Code Name Verity

I’ve decided that Elizabeth Wein must have some kind of vendetta against reviewers. Because really, has there ever been a book more impossible to review than Code Name Verity? I have read raves about this book in two different newspapers and on half a dozen blogs. And at some point, everyone says “I don’t want to spoil it for you…” Because, as the character Verity repeats “Careless talk costs lives!” Or at least it costs the reader some enjoyment for this fascinating, thought-provoking, heart-wrenching tale of friendship and mistakes.

So although I am fortunately not facing torture and interrogation by the Gestapo, I will keep my mouth shut. As Verity sings the praises of her friend Maddie, I will merely point out the many wonders of this book. The historical setting, in 1940’s England, Scotland and France is precise and vivid, helping us understand the tensions and sacrifices of living in wartime. The story is an adventure, taking both main characters far outside their experience and comfort zones. It’s a mystery, because for most of the story, neither main character knows what has happened to the other. Wein is a master of foreshadowing and irony. Everyone I know who has read the book immediately went straight back to the beginning after they finished, to try and track down the clues hidden in the text. Finally, and most importantly, it is a story of friendship. Friendship of the best kind–two people who are different in background, interests, and personality but who just fit so perfectly that they will protect each other until they die. For anyone interested in the lost heroes of World War II, spies and pilots, or just tales of unlikely and lifelong friendships, this is the book to read.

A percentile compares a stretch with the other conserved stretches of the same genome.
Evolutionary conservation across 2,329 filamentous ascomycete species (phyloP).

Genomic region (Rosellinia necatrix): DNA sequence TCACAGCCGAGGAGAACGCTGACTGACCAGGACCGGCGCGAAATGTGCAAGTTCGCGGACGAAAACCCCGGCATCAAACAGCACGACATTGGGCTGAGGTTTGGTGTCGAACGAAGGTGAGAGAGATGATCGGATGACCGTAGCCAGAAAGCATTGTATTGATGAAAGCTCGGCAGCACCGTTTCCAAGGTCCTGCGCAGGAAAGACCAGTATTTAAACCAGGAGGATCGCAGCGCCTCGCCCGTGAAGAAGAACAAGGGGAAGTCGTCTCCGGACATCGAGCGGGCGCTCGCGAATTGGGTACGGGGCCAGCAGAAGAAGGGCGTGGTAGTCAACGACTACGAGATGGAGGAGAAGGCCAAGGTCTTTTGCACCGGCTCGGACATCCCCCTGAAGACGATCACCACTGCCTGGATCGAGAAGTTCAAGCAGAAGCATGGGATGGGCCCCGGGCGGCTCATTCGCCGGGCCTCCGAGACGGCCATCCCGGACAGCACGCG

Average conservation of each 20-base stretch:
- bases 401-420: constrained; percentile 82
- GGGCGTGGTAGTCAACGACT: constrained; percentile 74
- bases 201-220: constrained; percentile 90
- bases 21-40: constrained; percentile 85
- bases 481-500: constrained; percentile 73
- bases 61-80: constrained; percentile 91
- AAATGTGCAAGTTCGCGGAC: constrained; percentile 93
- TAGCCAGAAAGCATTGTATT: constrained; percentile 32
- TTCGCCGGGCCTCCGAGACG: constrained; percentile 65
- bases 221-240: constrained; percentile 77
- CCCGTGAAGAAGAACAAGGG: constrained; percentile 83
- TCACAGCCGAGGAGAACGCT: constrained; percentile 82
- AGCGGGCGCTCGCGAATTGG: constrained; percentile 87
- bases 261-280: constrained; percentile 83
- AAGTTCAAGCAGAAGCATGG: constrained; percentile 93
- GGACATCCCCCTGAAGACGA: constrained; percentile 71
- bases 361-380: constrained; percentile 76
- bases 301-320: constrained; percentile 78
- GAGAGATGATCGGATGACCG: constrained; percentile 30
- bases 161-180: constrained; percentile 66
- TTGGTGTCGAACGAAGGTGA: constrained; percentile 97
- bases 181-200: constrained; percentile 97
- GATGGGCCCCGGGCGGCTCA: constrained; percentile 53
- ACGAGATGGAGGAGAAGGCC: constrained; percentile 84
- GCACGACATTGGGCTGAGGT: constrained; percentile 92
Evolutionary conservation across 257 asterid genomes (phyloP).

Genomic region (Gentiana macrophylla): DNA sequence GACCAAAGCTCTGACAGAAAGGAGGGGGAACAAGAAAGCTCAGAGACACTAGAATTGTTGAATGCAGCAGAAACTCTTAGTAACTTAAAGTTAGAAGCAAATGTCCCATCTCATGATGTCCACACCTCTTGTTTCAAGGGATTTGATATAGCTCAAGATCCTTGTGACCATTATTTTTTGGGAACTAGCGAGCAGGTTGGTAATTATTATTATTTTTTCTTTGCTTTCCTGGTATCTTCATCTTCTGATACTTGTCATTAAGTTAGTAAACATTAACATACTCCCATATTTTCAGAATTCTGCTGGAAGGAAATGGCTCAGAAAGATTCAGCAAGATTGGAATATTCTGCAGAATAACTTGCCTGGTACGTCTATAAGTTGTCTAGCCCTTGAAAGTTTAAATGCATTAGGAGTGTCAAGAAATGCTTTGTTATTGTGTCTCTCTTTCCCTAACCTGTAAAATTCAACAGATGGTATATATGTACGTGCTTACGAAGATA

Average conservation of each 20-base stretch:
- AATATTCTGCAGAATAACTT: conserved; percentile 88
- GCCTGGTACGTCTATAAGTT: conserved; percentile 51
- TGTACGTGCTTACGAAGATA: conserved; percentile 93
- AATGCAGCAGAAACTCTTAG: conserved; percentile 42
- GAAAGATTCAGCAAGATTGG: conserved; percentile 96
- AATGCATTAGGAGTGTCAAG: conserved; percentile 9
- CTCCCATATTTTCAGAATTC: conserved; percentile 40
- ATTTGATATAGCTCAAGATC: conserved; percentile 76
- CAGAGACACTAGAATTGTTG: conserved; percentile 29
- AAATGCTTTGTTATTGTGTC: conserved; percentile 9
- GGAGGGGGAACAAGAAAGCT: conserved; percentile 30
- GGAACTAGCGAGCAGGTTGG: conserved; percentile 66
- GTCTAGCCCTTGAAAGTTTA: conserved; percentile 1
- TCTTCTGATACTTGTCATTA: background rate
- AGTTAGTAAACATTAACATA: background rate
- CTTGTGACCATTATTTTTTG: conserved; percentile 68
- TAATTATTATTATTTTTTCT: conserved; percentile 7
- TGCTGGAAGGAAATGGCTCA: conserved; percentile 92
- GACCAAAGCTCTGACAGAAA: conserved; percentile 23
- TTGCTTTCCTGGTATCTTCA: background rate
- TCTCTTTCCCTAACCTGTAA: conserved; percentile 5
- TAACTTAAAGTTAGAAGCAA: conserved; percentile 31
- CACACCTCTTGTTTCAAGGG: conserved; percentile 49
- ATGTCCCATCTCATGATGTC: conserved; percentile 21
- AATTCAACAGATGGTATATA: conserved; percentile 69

Code Name Verity, by Elizabeth Wein, Hyperion, $16.99  Ages 14 and up


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